I had promised myself I wouldn’t touch another phone for the next year. This was due to the fact that I had changed to four different models in the past 14 months. I was ready to turn down trying Huawei’s Mate 10, but then something caught my eye. The twin cameras on the back of the phone. As my eyes drifted, I noticed a logo next to the lens. Leica. That was when I knew I was going to have to try this bad boy out. And am I glad that I did, for there were plenty more little details here and there that made the experience entirely pleasurable.
Huawei’s 2017 flagship device from their premium series certainly fits the bill on first impressions. The initial look, feel, and performance was truly up to standard with what one would expect from a premium device. With dimensions of 5.9 inches by 3 inches, the screen had some surface area to it. Fortunately, the insane resolution of 1440 by 2560 pixels offered razor edge clarity. And once you dug around into the settings to pick a higher definition display setting, there was just no competing with it.
Under the hood, the Mate 10 ran on an efficient Octa-core, with 4 GB of RAM. The current OS is that of Android 8.0 (Oreo). Suffice it to say, user experience was smooth and prompt, bordering on the instantaneous.
On the side are the card slots, which can accommodate for dual SIMS. Handy for those of you who travel regularly. Additionally, the device’s 68 GB native storage is expandable via the MircoSD slot. The Mate 10 has a USB-C port, which can impressively charge the device in its entirely roughly under an hour in “super charge” mode.
Where to begin? I guess as I’ve teased the built-in camera for so long, that should be the first order of business. As mentioned previously, the Mate 10 has a twin lens for the rear camera. One which is 12 MP, specialising in RGB, and one which is 20 MP, specialising in monochrome. Including the 8 MP selfie cam, this brings the phone’s total lens count to three.
In terms of still images, the Mate 10 raises the bar. Where it shines the most is in low-light detection, amazing quality of image, and the full suite of shooting modes. Most prominent of all is the pro shooting mode, which allows for the manual adjustment of ISO, exposure, focus, and capturing in RAW, amongst a litany of programmed features that just augments the hardware. Fun little functions like panorama, 3D panorama, time-lapse, and slow motion also exists for you to toy around with. The portrait mode elevates you everyday snaps of your significant others to something rarely achieved outside of professional consultation.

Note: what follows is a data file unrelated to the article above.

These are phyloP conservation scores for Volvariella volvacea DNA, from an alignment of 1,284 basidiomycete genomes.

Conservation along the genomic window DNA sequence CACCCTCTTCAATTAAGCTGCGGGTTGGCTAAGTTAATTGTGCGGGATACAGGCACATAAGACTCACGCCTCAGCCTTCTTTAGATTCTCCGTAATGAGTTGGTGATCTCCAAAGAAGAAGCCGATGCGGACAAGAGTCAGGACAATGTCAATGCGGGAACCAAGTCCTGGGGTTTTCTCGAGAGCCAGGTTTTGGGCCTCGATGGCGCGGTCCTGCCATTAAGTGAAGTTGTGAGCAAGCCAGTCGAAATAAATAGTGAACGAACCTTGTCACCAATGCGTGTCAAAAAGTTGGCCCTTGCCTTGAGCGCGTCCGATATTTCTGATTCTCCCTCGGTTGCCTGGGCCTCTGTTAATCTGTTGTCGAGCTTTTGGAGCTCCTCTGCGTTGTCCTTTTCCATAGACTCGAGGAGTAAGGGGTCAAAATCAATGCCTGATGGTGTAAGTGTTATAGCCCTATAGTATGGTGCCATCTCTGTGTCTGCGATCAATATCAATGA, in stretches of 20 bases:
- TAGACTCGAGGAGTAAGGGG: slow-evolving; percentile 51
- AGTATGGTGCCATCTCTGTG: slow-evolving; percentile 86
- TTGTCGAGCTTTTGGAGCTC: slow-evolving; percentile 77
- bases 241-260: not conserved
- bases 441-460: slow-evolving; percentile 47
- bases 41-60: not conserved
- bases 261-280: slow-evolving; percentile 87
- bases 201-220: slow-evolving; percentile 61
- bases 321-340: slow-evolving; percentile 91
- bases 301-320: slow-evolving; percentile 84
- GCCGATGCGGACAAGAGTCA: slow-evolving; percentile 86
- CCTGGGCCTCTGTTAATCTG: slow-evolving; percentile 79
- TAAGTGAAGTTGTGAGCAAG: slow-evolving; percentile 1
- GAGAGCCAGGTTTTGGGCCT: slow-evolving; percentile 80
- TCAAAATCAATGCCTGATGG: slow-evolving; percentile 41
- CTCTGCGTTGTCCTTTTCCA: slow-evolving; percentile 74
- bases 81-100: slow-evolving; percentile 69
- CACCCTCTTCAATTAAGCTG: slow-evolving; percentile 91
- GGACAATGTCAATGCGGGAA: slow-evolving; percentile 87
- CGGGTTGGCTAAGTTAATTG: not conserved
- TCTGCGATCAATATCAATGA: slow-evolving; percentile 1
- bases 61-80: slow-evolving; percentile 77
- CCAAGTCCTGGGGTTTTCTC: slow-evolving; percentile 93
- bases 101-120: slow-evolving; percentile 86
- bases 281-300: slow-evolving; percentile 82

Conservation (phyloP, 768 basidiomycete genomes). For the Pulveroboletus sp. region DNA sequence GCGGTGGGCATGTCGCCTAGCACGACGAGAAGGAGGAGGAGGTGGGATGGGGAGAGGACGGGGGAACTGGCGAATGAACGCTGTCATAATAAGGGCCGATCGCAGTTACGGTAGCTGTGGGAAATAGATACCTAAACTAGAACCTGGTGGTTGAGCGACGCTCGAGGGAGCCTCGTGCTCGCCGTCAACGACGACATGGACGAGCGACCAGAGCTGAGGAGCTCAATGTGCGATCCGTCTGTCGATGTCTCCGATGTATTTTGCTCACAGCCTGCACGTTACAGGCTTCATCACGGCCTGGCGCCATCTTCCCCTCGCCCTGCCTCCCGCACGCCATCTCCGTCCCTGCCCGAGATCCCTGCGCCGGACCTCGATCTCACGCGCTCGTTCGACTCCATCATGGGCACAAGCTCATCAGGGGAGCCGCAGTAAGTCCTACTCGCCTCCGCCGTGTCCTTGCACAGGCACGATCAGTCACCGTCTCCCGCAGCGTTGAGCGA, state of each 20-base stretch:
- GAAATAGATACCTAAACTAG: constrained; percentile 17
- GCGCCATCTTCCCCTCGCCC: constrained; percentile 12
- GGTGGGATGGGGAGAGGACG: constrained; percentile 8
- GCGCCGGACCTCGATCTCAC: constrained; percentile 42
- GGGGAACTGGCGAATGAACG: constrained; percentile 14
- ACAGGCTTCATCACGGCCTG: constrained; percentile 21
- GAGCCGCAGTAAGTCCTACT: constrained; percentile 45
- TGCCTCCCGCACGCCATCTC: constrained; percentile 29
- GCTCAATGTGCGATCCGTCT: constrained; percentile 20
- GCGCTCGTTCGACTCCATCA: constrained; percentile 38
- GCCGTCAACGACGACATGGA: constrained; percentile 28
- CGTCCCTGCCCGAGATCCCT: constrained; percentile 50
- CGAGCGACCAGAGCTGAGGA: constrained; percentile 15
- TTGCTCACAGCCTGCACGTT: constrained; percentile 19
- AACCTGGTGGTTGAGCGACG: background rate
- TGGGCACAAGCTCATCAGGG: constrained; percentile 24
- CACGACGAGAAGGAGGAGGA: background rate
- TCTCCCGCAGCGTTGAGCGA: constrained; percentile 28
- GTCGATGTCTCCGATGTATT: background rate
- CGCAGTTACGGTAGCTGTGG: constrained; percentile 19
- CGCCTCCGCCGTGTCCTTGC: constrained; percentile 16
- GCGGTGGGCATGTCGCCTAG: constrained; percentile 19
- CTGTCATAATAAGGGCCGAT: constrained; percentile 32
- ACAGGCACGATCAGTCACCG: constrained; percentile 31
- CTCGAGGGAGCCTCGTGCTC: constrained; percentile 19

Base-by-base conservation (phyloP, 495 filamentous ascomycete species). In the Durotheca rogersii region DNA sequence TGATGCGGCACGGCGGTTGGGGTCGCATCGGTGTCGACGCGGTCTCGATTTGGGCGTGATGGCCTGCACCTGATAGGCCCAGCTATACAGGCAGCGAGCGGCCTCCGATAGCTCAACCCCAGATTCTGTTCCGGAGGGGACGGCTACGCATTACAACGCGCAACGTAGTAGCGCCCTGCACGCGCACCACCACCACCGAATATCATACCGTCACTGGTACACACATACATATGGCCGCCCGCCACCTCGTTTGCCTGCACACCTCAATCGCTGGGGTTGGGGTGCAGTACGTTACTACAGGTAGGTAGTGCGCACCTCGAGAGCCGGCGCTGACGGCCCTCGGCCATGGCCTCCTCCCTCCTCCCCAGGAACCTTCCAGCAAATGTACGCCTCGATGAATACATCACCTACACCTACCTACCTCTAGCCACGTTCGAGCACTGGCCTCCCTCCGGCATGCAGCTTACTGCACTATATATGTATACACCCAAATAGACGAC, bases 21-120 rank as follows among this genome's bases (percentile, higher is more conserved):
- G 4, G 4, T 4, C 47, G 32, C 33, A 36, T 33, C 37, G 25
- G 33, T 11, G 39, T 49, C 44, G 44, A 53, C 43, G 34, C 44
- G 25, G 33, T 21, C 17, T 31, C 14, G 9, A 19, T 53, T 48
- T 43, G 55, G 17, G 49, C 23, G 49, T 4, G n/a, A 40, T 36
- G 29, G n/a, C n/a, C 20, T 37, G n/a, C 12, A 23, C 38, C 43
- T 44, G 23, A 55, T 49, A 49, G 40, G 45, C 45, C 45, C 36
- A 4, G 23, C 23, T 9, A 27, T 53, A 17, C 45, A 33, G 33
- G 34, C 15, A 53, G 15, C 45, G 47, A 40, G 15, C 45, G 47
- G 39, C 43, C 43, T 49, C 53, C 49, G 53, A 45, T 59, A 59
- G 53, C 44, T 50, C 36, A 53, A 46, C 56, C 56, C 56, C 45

Video was yet another crown jewel of the Mate 10’s camera capabilities. Notable selections of video quality levels range from 1080p, to 1080p on 60fps, all the way to 4K. While the resolution is definitely there with 4K, it is unfortunately limited to only 30fps. You can’t win them all, I guess. But it’ll do. The stabilisation of footage should also be commended, resonating in a subtle yet significant manner to what was filmed. And if that wasn’t enough, for all the would be Scorseses out there, you can edit saved footage right there and then.
Normally I wouldn’t import my own music library for a review. This time I did, and discovered something that was immensely satisfying on a personal level. Beyond the device’s amazing sound quality, the Mate 10’s software sorts and cleans your collection for you. What do I mean by this? Well, some of us have… less than legally acquired songs. Some of us have albums from older gen CDs. And what you’ll find with music files such as these is that they sometimes won’t have the proper labels and attributes. Sometimes, they won’t even have their names, just a number from the tracklist. The Mate 10 identifies tracks, assigns names, and orders your music for you. As an added bonus, there’s a built in fader for track transitioning for a more elegant changing of songs. Something I did not know I needed in my life, until the very first moment it happened. Whatever sorcery Huawei has enchanted the internals of the Mate 10 with, its definitely got my money.
Batteries are reaching a point of admirable stamina lately. The Mate 10 is no exception. With average use and proper phone optimisation, a standard charge can last you comfortably within a day and a half. Even with my heavy use, it did not fail me under 24 hours. This can be prolonged to a greater lifespan with the power saving mode, and incredible lengths with the “ultra power saving mode”– lengths of up to entire days. Plural. Yes. The drawback with that, however, is that ultra power saving really limits the function and use of your phone. Though his is something you can customise to suit your needs.
The grain of salt…
With all this in mind, Huawei’s Mate 10 isn’t quite a perfect device. Little things like the general interface. As someone who likes to customise every aspect of their device experience, and has lived through it all, the Mate 10 was a little annoying, and frankly a little inconvenient at times to navigate. In the very beginning anyways. Organisation of icons, alterations of widgets, the separation of key settings from the main settings menu. All of which can very easily detract from a user’s experience as a whole.
Then there’s the finnickiness of the settings should you wish to pursue a higher means of performance, like with the camera for example. While I had no major issues with it, I could very easily foresee casual users being confused by it.
Finally, the GPS services always seemed slightly off. Whether this was due to the calibration of the device I used, or a larger problem, across weather services, Google Maps, and Uber, locationing was always a bit left of centre, so to speak.
All in all, this one device that is worth your time of day, and gets the BH stamp of approval. With a little patience and self-customisation, Huawei’s Mate 10 can certainly go the distance.